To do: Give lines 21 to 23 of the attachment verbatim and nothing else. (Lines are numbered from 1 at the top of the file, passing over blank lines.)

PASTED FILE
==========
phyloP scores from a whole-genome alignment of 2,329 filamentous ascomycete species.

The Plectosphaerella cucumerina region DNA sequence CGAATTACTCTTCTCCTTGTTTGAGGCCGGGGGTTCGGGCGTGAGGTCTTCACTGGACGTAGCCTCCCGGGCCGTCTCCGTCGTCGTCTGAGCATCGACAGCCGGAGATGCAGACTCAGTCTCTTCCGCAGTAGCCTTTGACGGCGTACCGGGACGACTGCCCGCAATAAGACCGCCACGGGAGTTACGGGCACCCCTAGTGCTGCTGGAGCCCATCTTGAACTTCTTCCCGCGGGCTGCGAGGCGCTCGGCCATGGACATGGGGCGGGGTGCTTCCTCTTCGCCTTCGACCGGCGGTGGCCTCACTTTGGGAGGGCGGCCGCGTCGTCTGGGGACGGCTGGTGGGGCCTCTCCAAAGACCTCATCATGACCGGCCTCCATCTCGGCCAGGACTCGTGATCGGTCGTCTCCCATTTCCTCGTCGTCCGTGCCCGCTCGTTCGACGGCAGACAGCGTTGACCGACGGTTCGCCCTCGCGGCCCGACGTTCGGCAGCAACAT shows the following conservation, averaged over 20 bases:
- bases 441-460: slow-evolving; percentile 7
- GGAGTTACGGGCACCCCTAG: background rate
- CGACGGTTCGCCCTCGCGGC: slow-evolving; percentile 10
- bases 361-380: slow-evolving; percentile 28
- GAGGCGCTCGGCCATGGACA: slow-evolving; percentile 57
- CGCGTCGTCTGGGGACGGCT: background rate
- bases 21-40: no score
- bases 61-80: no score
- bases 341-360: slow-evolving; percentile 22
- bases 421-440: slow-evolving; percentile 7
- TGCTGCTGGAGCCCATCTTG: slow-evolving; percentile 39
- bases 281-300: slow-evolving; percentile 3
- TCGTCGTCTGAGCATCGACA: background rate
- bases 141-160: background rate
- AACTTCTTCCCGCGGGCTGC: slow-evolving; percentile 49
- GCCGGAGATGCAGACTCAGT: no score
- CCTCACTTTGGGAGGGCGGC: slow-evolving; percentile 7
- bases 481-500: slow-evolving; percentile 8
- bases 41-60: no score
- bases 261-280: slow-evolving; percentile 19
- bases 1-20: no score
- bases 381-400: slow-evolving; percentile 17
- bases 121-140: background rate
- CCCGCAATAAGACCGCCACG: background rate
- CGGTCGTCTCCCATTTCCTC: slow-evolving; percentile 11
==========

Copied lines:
- bases 41-60: no score
- bases 261-280: slow-evolving; percentile 19
- bases 1-20: no score